A tumultuous marriage to fellow artist Diego Rivera, 20 years her senior, also heavily influenced her art, as did her continuing illness, which dominated the final years of her life. Despite her illness, she refused to stop working, and even attended her 1953 solo exhibition in a four-poster bed, just a year before her death.

Some argue that Kahlo shaped the world of contemporary artists of color, bringing personality and politics into self-portraiture. &ldquoThe story of Frida Kahlo is one of a brown, queer, disabled revolutionary. She reminds us that there is strength in vulnerability, and that there is spirit beyond our physical bodies,&rdquo wrote TK Smith for online arts publication ArtsATL.

Kamala Harris (1964-present)

In 2021, Kamala Harris made history when she became vice president of the United States &mdash the first woman, the first Black person and the first Asian American to hold the nation&rsquos second-highest office. The daughter of Jamaican and Indian immigrants, Harris grew up during the 1960s civil rights era. Perhaps inspired by civil rights activist Supreme Court Justice Thurgood Marshall, whom in her memoir she names as one of her "greatest heroes&rdquo ("The Truths We Hold", Random House, 2019), Harris chose a career as a lawyer. She began as a law clerk before being elected attorney general of California in 2010.

As a lawyer, she specialized in prosecuting child sexual assault cases, and as California&rsquos attorney general fought for foreclosure settlements and against predatory for-profit education. According to her biography from the White House, she also championed marriage equality, the Affordable Care Act and the environment.

Harris ran for the Senate in 2016 and was the first Indian American and only the second Black woman to be elected to the Senate, according to the U.S. Senate&rsquos article on African American senators. In 2019 she ran for the Democratic Party nomination for president and, after dropping out, was picked as Joe Biden&rsquos running mate. They went on to win the election in November 2020, making Harris the highest-ranking elected female official in U.S. history.

In January 2021, according to the Associated Press, she swore her oath of office as vice president on Marshall's own personal Bible.

Maya Angelou (1928-2014)

Maya Angelou was an actor, dancer and journalist, and is recognized as one of the most important figures in modern American literature. Due to childhood sexual abuse and trauma, Angelou became unable to speak for several years, according to the National Women&rsquos History Museum. Later, she found her voice through her writing. As an adult, she became involved in the civil rights movement and befriended both Malcolm X and Martin Luther King Jr.

Despite the assassinations of Malcolm X and King, in 1965 and 1968 respectively, in 1969 Angelou published her most famous work, "I Know Why the Caged Bird Sings." The fictionalized autobiography described her experience as a young Black woman in America. The book was hailed for its revolutionary approach, beginning Angelou's career as a bestselling author of numerous books, poems and essays.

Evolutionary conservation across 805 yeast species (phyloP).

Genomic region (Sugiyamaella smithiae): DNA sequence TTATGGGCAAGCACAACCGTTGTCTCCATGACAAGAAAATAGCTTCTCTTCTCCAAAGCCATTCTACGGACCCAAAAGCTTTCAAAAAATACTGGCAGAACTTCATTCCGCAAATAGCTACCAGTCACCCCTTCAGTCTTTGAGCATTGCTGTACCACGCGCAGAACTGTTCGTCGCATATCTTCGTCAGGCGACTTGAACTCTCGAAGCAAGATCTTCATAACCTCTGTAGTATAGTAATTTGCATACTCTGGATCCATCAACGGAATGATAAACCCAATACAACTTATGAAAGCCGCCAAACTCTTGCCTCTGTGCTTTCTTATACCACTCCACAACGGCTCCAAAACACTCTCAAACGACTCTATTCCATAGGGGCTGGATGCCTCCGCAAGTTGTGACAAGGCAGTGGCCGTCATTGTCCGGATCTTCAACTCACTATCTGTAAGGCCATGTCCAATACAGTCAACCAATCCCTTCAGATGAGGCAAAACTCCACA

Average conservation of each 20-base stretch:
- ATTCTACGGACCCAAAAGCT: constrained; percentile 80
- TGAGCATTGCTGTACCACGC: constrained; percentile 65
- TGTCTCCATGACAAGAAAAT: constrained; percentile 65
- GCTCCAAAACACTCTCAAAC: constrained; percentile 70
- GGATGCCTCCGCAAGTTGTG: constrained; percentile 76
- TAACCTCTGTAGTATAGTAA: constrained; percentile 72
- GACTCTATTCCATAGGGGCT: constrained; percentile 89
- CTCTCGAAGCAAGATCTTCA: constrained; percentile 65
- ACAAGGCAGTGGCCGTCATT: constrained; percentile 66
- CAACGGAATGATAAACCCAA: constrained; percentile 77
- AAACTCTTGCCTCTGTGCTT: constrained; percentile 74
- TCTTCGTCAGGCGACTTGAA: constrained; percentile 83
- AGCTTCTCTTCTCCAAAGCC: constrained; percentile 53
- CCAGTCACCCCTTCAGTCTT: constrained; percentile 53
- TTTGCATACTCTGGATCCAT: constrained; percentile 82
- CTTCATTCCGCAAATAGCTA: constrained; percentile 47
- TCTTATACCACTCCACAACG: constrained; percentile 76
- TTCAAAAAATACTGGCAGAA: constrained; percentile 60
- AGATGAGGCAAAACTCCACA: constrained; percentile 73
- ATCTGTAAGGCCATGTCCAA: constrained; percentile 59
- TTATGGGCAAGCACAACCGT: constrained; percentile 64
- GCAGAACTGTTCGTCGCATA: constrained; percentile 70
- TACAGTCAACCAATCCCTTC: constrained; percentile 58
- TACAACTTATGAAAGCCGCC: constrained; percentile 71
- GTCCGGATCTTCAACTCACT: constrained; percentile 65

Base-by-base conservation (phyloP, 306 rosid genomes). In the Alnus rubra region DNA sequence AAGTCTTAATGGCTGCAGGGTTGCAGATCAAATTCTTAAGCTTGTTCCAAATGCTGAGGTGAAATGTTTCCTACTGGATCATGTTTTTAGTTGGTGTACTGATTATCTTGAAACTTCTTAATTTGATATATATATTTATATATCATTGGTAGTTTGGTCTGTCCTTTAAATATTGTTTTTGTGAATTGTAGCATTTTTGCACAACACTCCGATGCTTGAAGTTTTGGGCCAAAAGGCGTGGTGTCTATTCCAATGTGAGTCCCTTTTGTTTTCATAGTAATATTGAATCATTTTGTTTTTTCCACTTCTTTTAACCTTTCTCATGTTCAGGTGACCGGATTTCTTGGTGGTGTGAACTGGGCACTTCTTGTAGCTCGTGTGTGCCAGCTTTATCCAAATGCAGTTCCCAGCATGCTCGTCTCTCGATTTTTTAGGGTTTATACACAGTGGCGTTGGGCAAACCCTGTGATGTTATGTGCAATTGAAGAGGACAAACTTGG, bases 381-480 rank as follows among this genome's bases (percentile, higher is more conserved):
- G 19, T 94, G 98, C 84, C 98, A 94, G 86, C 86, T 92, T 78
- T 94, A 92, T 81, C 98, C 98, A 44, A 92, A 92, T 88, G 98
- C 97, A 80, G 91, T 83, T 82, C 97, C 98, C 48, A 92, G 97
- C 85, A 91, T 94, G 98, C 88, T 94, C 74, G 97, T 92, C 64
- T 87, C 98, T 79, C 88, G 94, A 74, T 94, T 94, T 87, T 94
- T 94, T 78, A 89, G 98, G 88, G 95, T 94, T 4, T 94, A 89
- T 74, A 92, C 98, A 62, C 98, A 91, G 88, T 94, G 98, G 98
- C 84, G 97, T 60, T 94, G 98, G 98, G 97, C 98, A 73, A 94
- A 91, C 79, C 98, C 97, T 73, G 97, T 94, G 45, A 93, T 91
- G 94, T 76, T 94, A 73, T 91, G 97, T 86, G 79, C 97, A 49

Mary Wollstonecraft (1759-1797)

Mary Wollstonecraft lived the philosophical, feminist liberation she wrote about. She was disregarded by many in her day due to her extramarital affairs and her illegitimate daughter, and according to the British Library, the publication of her husband&rsquos memoirs after her death did further damage to her reputation. However, a century after her death, according to the Stanford Encyclopedia of Philosophy, she was finally recognized for her moral and political writing and took her place beside her other daughter, Mary Shelley, in the pantheon of female literary greats.

Wollstonecraft&rsquos first book, &ldquoA Vindication of the Rights of Men&rdquo (J. Johnson, 1790), was her response to the French Revolution. In it, she refuted the concept of monarchy and called instead for a republican nation. She was also frustrated at depictions of women as passive vessels in a male-dominated world, and her second book, "A Vindication of the Rights of Woman" (J. Johnson, 1792), became her best-known work. The book has since become recognized as one of the most important works of the Enlightenment.

Gertrude Stein (1874-1946)

In her work as an avant-garde writer and dedicated patron to modern artists, Gertrude Stein rebelled against the patriarchy. Stein traveled around Europe, eventually settling in Paris with her brother, Leo. The pair began collecting art, particularly works by contemporary avant-garde artists. Alongside their art collections, they cultivated relationships with Parisian bohemians at their Saturday-night salon. In time, invitations to the Stein salon became the most sought-after in Paris.

After World War I ended, the Stein salon became a popular haunt for young American expats &mdash or the &ldquoLost Generation,&rdquo as Stein called them. Stein remained a little-known figure outside of the literary and art worlds until 1933, when she published a book titled &ldquoThe Autobiography of Alice B. Toklas&rdquo (Harcourt, 1933). Not a true autobiography, Stein wrote in the voice of her life partner, Toklas. With the book&rsquos popularity, Stein became a name and face recognized across the globe.

According to The Poetry Foundation, &ldquoStein helped shape an artistic movement that demanded a novel form of expression and a conscious break with the past.&rdquo


Watch the video: A global history of womens rights, in 3 minutes (May 2022).